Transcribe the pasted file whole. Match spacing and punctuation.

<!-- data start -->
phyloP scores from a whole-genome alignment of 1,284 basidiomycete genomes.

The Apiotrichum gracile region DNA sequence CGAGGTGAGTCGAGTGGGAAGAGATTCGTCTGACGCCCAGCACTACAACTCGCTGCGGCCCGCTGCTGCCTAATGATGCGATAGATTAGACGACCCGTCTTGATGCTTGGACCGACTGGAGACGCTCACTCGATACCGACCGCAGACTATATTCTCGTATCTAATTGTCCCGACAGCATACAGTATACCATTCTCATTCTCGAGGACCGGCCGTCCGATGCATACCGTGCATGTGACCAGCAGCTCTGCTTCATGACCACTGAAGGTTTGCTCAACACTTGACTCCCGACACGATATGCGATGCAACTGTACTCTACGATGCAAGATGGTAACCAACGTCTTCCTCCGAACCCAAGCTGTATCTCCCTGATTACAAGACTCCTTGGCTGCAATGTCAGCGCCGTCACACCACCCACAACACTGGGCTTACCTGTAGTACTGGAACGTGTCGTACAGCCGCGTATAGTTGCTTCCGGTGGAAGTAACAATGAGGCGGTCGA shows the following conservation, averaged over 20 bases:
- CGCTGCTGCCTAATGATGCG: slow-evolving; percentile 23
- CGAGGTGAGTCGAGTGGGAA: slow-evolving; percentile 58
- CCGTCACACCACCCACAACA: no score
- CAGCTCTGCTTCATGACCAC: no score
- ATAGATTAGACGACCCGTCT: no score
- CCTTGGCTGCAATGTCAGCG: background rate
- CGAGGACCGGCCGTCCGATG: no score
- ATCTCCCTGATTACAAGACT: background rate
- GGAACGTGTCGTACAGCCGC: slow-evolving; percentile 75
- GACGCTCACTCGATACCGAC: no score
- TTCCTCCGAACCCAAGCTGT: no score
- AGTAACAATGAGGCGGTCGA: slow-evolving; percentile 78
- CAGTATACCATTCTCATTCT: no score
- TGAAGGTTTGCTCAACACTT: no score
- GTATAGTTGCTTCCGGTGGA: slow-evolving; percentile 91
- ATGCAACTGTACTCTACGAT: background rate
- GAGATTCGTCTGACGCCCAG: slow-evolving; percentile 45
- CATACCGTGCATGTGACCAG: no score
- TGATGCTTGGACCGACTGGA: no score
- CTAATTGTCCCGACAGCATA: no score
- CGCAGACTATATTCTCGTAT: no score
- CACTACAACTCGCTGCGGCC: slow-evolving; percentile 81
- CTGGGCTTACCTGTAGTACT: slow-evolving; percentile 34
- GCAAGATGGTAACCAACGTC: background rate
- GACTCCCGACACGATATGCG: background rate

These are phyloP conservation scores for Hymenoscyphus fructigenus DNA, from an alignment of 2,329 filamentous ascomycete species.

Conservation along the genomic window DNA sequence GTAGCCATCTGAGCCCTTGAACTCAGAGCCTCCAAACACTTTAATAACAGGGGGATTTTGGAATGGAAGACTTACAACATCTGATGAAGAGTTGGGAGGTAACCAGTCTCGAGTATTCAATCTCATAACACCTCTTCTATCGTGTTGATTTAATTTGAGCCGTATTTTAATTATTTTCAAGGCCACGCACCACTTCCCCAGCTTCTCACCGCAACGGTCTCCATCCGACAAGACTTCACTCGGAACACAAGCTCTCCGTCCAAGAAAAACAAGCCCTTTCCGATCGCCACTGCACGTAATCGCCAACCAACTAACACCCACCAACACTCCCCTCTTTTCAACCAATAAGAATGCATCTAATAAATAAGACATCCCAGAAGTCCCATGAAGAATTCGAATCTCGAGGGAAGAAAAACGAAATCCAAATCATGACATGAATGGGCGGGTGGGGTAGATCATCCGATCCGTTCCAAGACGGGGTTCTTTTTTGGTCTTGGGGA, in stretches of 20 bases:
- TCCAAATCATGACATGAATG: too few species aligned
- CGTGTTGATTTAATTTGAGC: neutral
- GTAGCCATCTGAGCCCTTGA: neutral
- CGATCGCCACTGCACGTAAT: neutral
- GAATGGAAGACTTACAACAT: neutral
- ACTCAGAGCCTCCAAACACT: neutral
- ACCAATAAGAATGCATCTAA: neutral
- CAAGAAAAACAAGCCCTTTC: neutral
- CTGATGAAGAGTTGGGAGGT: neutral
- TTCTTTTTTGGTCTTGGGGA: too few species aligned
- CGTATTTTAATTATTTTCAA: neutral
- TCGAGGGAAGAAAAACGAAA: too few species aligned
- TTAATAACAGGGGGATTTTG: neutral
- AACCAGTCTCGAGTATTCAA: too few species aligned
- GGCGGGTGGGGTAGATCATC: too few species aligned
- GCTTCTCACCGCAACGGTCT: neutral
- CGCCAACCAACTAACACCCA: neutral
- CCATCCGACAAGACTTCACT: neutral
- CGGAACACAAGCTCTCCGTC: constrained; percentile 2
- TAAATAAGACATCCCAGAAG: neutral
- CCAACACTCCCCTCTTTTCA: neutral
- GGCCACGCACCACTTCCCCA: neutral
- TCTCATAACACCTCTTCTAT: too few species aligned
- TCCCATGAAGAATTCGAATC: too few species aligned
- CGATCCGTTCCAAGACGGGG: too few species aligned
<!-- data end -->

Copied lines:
phyloP scores from a whole-genome alignment of 1,284 basidiomycete genomes.

The Apiotrichum gracile region DNA sequence CGAGGTGAGTCGAGTGGGAAGAGATTCGTCTGACGCCCAGCACTACAACTCGCTGCGGCCCGCTGCTGCCTAATGATGCGATAGATTAGACGACCCGTCTTGATGCTTGGACCGACTGGAGACGCTCACTCGATACCGACCGCAGACTATATTCTCGTATCTAATTGTCCCGACAGCATACAGTATACCATTCTCATTCTCGAGGACCGGCCGTCCGATGCATACCGTGCATGTGACCAGCAGCTCTGCTTCATGACCACTGAAGGTTTGCTCAACACTTGACTCCCGACACGATATGCGATGCAACTGTACTCTACGATGCAAGATGGTAACCAACGTCTTCCTCCGAACCCAAGCTGTATCTCCCTGATTACAAGACTCCTTGGCTGCAATGTCAGCGCCGTCACACCACCCACAACACTGGGCTTACCTGTAGTACTGGAACGTGTCGTACAGCCGCGTATAGTTGCTTCCGGTGGAAGTAACAATGAGGCGGTCGA shows the following conservation, averaged over 20 bases:
- CGCTGCTGCCTAATGATGCG: slow-evolving; percentile 23
- CGAGGTGAGTCGAGTGGGAA: slow-evolving; percentile 58
- CCGTCACACCACCCACAACA: no score
- CAGCTCTGCTTCATGACCAC: no score
- ATAGATTAGACGACCCGTCT: no score
- CCTTGGCTGCAATGTCAGCG: background rate
- CGAGGACCGGCCGTCCGATG: no score
- ATCTCCCTGATTACAAGACT: background rate
- GGAACGTGTCGTACAGCCGC: slow-evolving; percentile 75
- GACGCTCACTCGATACCGAC: no score
- TTCCTCCGAACCCAAGCTGT: no score
- AGTAACAATGAGGCGGTCGA: slow-evolving; percentile 78
- CAGTATACCATTCTCATTCT: no score
- TGAAGGTTTGCTCAACACTT: no score
- GTATAGTTGCTTCCGGTGGA: slow-evolving; percentile 91
- ATGCAACTGTACTCTACGAT: background rate
- GAGATTCGTCTGACGCCCAG: slow-evolving; percentile 45
- CATACCGTGCATGTGACCAG: no score
- TGATGCTTGGACCGACTGGA: no score
- CTAATTGTCCCGACAGCATA: no score
- CGCAGACTATATTCTCGTAT: no score
- CACTACAACTCGCTGCGGCC: slow-evolving; percentile 81
- CTGGGCTTACCTGTAGTACT: slow-evolving; percentile 34
- GCAAGATGGTAACCAACGTC: background rate
- GACTCCCGACACGATATGCG: background rate

These are phyloP conservation scores for Hymenoscyphus fructigenus DNA, from an alignment of 2,329 filamentous ascomycete species.

Conservation along the genomic window DNA sequence GTAGCCATCTGAGCCCTTGAACTCAGAGCCTCCAAACACTTTAATAACAGGGGGATTTTGGAATGGAAGACTTACAACATCTGATGAAGAGTTGGGAGGTAACCAGTCTCGAGTATTCAATCTCATAACACCTCTTCTATCGTGTTGATTTAATTTGAGCCGTATTTTAATTATTTTCAAGGCCACGCACCACTTCCCCAGCTTCTCACCGCAACGGTCTCCATCCGACAAGACTTCACTCGGAACACAAGCTCTCCGTCCAAGAAAAACAAGCCCTTTCCGATCGCCACTGCACGTAATCGCCAACCAACTAACACCCACCAACACTCCCCTCTTTTCAACCAATAAGAATGCATCTAATAAATAAGACATCCCAGAAGTCCCATGAAGAATTCGAATCTCGAGGGAAGAAAAACGAAATCCAAATCATGACATGAATGGGCGGGTGGGGTAGATCATCCGATCCGTTCCAAGACGGGGTTCTTTTTTGGTCTTGGGGA, in stretches of 20 bases:
- TCCAAATCATGACATGAATG: too few species aligned
- CGTGTTGATTTAATTTGAGC: neutral
- GTAGCCATCTGAGCCCTTGA: neutral
- CGATCGCCACTGCACGTAAT: neutral
- GAATGGAAGACTTACAACAT: neutral
- ACTCAGAGCCTCCAAACACT: neutral
- ACCAATAAGAATGCATCTAA: neutral
- CAAGAAAAACAAGCCCTTTC: neutral
- CTGATGAAGAGTTGGGAGGT: neutral
- TTCTTTTTTGGTCTTGGGGA: too few species aligned
- CGTATTTTAATTATTTTCAA: neutral
- TCGAGGGAAGAAAAACGAAA: too few species aligned
- TTAATAACAGGGGGATTTTG: neutral
- AACCAGTCTCGAGTATTCAA: too few species aligned
- GGCGGGTGGGGTAGATCATC: too few species aligned
- GCTTCTCACCGCAACGGTCT: neutral
- CGCCAACCAACTAACACCCA: neutral
- CCATCCGACAAGACTTCACT: neutral
- CGGAACACAAGCTCTCCGTC: constrained; percentile 2
- TAAATAAGACATCCCAGAAG: neutral
- CCAACACTCCCCTCTTTTCA: neutral
- GGCCACGCACCACTTCCCCA: neutral
- TCTCATAACACCTCTTCTAT: too few species aligned
- TCCCATGAAGAATTCGAATC: too few species aligned
- CGATCCGTTCCAAGACGGGG: too few species aligned